Division on Visual Impairments


A quarterly newsletter from the Council for Exceptional Children's Division on Visual Impairments containing practitioner tips for Teachers of Students with Visual Impairments, Certified Orientation and Mobility Specialists, and other professionals.

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Page 13 of 47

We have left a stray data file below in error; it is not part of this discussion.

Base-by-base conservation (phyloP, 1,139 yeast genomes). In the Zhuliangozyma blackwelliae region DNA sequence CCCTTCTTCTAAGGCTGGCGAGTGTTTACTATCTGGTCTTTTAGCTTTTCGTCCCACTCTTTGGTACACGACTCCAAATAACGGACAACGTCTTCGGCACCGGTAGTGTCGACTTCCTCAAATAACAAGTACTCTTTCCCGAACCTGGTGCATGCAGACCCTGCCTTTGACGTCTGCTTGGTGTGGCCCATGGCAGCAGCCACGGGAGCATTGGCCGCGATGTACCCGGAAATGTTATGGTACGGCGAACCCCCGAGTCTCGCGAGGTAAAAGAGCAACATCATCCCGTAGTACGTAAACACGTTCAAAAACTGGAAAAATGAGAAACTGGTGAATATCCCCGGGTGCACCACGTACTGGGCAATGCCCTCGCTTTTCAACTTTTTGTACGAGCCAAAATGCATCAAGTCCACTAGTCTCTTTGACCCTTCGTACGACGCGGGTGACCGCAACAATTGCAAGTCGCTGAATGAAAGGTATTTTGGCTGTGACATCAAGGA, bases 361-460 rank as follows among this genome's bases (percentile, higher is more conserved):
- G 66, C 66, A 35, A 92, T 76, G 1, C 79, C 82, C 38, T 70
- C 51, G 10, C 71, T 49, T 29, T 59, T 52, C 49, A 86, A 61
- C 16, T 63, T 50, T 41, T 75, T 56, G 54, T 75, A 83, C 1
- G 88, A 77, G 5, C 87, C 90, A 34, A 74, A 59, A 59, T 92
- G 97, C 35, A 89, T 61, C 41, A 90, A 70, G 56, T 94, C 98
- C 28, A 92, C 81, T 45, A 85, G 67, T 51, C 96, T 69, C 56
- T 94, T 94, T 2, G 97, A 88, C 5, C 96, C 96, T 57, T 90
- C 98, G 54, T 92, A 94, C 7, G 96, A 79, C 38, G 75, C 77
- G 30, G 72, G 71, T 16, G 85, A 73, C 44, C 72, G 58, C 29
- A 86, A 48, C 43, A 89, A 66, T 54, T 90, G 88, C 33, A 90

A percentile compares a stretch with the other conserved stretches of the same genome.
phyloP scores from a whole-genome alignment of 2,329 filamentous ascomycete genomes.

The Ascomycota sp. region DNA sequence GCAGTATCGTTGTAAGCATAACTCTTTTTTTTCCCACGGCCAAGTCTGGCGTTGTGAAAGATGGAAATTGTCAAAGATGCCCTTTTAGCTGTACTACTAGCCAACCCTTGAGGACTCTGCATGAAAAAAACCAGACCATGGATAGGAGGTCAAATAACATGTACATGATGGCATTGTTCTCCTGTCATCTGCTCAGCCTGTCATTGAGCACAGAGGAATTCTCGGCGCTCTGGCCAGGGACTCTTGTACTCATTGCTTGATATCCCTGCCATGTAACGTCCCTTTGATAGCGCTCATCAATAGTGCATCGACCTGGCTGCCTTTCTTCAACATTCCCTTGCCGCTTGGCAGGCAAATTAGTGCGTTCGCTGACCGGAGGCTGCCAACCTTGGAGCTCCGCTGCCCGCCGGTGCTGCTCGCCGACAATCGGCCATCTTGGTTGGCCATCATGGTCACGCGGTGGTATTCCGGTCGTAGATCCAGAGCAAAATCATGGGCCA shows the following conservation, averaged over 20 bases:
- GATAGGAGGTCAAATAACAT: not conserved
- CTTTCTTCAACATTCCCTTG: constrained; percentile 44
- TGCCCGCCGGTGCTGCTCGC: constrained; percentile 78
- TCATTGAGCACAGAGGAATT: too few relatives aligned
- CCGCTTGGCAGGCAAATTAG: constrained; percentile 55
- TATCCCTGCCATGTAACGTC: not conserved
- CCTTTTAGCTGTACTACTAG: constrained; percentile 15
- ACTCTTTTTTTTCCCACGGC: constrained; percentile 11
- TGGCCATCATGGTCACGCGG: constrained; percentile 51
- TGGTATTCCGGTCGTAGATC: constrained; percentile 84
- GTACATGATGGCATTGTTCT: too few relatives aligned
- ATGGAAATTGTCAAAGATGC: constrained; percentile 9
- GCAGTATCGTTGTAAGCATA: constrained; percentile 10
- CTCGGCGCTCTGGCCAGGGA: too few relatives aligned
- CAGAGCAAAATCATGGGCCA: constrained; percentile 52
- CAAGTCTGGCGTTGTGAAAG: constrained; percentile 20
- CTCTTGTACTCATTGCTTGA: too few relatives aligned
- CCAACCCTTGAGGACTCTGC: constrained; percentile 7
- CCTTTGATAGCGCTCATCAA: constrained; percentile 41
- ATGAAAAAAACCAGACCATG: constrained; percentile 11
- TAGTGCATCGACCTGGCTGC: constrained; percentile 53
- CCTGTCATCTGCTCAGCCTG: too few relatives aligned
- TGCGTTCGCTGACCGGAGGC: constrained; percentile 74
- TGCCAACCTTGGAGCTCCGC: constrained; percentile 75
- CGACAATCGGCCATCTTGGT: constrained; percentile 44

13 VIDBE-Q Volume 63 Issue 3 make the whole. It requires immediate proximity and multiple opportunities to explore. Tactual learning simply takes more time. Before children know they can reach out and touch things, the adults have to intentionally set up opportunities for tactile interaction. We must overcome the fear that complex concepts are too difficult to put into a tactile format for students in the elementary grades. I had a kindergarten child with no functional vision that was presented a complex skeleton. We reviewed it over many sessions and he was able to not only understand the concepts, but he also explained it to his peers. Image 1. Skeleton outline using straws for ribs, yarn for muscles, wooden sticks as bone and fabric paint for smaller details. Image 2. Close-up of leg using wooden sticks as a representation of the bones and fabric paint to represent the skin.

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